Universal Credit: what went wrong? (Part 3: lessons from Germany)
Its system consists of two parts: one is the infamous Hartz IV, similar to UK unemployment benefits – based on basic need. However, there also exists another payment with much more of a state-insurance character: it can only be received by those who have worked at least 12 months in the last two years, and the amount paid and the length of entitlement depend on the previous wage earned and time spent in employment by the recipient. Thus, the average replacement rate, signifying the percent of previous earnings received in benefits payments, is much higher in Germany than in the UK for short periods of employment, but becomes virtually the same for long periods of unemployment, as the recipient falls from the insurance-type payment to Hartz IV payments. This two-tier system can incentivise efforts in employment, as it pays off even when a temporary phase of unemployment hits. Furthermore, it prevents an immediate forced adjustment to lower living standards for those who have only just entered unemployment. On its implementation in 2005, Hartz IV was a prestige project by Germany’s centre-left and itself as radical a change as UC is today. However, although it is widely credited with causing the impressive decrease in unemployment seen since, it is also increasingly criticised for being too harsh on recipients. Its inventors’ attempt to remedy this has stimulated various reform proposals.
To the UC-savvy observer, one reform suggestion, found across the political spectrum, stands out: the demand to streamline the German welfare system by combining several payments including unemployment benefits, child support and housing support into one payment and one administrative system – in short, to “universal credit” it. The advantages and problems do not need to be repeated here, but it seems that German policymakers would be well-advised to consider the lessons that can be learned from the British UC implementation.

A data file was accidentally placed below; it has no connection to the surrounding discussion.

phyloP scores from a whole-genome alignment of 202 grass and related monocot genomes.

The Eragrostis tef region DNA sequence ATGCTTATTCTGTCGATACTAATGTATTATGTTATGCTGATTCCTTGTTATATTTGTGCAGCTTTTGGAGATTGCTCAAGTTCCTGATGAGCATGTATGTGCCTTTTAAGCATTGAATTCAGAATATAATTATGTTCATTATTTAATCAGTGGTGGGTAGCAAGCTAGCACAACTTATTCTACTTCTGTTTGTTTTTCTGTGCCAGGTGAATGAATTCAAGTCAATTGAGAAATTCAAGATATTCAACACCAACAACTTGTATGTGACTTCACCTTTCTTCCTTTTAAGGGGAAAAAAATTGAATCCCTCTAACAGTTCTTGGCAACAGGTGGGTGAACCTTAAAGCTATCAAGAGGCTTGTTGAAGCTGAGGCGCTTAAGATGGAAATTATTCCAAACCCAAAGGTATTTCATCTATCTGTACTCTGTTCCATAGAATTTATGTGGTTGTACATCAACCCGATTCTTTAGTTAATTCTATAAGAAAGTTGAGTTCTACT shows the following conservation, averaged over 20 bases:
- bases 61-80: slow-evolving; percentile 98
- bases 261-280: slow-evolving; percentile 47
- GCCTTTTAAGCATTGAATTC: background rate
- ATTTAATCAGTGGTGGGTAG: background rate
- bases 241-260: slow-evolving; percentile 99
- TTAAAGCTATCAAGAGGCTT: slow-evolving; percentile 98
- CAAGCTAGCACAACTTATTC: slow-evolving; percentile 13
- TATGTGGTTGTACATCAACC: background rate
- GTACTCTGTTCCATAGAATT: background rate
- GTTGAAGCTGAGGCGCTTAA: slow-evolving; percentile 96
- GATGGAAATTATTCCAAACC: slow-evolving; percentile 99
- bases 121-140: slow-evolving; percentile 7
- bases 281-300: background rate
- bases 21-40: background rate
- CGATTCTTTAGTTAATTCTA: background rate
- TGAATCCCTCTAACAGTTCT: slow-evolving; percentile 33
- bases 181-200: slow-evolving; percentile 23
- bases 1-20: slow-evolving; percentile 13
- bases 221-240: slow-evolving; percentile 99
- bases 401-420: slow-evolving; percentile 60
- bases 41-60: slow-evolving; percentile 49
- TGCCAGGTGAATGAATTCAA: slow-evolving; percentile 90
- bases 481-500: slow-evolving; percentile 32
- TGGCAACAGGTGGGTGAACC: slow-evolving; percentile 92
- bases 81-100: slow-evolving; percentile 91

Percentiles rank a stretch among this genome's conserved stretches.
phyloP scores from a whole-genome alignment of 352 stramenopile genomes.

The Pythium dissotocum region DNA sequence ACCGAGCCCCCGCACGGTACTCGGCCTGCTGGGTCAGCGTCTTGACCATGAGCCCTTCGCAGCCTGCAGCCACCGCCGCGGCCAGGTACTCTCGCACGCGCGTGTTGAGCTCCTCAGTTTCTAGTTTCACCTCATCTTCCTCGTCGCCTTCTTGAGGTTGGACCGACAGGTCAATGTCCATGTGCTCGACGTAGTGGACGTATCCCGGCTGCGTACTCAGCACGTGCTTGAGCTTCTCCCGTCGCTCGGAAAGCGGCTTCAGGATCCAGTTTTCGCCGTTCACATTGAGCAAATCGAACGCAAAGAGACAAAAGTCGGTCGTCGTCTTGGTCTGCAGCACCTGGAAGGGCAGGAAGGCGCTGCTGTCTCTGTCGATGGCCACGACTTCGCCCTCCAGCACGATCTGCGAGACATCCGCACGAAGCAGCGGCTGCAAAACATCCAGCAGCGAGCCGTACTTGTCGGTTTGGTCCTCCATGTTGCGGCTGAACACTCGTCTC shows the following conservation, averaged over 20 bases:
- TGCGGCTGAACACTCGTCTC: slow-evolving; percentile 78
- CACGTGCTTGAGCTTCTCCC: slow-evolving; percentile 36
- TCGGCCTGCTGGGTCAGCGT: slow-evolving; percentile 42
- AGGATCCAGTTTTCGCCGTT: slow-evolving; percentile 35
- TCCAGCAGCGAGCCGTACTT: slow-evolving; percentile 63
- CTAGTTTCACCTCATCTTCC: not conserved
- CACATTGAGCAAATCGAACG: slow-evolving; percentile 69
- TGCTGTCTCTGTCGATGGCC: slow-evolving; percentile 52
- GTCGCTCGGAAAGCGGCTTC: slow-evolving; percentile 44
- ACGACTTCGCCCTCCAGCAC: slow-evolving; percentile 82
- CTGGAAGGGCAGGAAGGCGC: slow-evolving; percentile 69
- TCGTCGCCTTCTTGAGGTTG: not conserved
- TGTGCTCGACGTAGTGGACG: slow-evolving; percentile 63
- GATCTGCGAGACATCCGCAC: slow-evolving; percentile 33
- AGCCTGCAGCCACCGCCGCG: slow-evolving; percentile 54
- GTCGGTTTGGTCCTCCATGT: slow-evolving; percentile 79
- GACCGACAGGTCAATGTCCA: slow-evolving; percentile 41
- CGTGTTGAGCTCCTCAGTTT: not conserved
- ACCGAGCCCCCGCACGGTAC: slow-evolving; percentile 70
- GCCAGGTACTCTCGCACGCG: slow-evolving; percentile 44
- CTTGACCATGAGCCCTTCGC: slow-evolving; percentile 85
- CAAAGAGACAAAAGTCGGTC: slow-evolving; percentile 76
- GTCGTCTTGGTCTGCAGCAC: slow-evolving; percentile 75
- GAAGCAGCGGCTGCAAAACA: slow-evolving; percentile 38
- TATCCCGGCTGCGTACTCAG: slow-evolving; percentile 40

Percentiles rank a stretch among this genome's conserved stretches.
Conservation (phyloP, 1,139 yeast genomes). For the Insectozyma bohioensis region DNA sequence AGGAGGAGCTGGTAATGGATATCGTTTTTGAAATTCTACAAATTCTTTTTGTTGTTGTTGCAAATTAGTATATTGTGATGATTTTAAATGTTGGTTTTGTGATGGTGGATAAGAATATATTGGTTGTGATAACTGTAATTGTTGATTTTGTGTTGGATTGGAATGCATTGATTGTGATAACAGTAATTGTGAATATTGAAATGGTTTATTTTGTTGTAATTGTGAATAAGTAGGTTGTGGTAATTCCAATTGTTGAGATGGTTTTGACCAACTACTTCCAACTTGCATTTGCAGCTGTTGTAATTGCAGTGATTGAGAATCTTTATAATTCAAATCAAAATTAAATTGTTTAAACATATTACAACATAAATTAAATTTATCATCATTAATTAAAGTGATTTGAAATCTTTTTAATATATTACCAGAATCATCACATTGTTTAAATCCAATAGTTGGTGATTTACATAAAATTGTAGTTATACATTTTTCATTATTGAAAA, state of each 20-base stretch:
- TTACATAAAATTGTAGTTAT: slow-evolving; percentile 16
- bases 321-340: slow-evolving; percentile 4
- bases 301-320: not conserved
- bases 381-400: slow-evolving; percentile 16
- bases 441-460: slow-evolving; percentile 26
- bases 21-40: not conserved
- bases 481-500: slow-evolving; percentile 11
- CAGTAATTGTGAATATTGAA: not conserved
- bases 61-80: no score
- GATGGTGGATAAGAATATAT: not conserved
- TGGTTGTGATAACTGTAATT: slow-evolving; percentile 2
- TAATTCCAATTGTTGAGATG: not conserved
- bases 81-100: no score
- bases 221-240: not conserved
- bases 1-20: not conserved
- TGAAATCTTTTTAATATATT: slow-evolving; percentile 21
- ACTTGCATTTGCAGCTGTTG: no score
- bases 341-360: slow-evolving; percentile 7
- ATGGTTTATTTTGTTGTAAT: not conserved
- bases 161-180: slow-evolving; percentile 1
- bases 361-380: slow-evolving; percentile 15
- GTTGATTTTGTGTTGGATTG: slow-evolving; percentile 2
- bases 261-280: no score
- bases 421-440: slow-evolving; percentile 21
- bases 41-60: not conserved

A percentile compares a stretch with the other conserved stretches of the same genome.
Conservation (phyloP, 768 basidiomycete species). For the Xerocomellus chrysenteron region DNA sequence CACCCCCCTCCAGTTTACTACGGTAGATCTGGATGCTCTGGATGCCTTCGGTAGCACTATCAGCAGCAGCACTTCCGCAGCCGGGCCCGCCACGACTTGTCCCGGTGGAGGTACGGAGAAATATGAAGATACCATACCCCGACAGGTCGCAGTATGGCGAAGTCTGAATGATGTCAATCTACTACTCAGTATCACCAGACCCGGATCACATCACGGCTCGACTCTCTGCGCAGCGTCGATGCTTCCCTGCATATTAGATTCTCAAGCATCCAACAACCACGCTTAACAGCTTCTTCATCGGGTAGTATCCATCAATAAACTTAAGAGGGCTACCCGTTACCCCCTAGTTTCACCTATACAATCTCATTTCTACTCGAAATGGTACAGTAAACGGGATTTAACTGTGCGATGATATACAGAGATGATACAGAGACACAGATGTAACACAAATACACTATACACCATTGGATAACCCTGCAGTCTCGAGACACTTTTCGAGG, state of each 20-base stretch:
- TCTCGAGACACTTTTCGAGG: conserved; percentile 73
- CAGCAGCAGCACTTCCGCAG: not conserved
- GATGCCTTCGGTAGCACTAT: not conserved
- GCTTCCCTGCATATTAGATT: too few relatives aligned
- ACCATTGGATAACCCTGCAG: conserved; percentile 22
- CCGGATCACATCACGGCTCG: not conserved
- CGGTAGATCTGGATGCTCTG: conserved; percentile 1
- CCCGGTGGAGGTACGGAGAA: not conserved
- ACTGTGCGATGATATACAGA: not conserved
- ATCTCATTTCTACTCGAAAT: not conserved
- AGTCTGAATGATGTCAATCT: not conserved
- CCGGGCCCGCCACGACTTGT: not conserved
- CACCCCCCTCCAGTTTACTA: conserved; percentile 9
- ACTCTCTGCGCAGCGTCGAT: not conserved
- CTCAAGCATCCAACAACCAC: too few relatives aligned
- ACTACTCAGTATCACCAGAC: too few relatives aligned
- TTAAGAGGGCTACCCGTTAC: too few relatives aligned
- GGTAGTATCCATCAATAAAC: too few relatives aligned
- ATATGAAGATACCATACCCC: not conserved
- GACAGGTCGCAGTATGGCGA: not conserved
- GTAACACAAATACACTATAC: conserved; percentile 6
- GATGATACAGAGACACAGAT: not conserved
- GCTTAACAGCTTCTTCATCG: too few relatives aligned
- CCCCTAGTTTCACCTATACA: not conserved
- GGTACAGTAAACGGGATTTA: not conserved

In the other direction, one German idea in particular is worth considering: that of the “liberal” party, FDP, for a reform of the taper rate. This rate signifies how much of a pound (or euro) earned by a benefit recipient will be taken away, after a certain disregarded amount called the work allowance, through a reduction in their benefit payment. This rate cannot be too low for obvious reasons, but at the same time, when too high, it disincentivises employment. The UK has a flat taper rate. It was adapted several times under UC and currently stands at 63p per pound earned. By contrast, the German Hartz IV system involves a rising taper rate, meaning that the more you earn, the higher the rate becomes. This has had the unintended consequence of disincentivising recipients from increasing their work hours, thereby damaging their prospects of re-entering full employment. The FDP now suggests not to make the taper rate flat but rather to reverse it: let the taper rate decrease as a recipient’s income increases. One example is a taper rate of 80% for incomes under €300, 70% up to €700 and 60% for incomes above, although considering a current rate of 63%, it may be advisable to set each of those rates comparatively lower. This incentivises participants to increase their working hours by making an increase in their income doubly financially advantageous.
Should the ongoing dissatisfaction with UC lead to further reform, British policymakers should take this chance to increase employment incentives further. Government data show that the costs of the decrease in the British taper rate which was already implemented are far outweighed by the savings of decreasing the work allowance, where the first sets much stronger incentives for increased work. It can be expected that implementing a decreasing taper rate as proposed by the FDP may even lead to savings in the short run. It may lead to increased costs once a large share of recipients starts earning in the category with the lowest taper rate. However, this would entail positive effects for recipients’ prospects of entering full employment as well as the economy as a whole.
Carolin Bollig is a research intern at the IEA.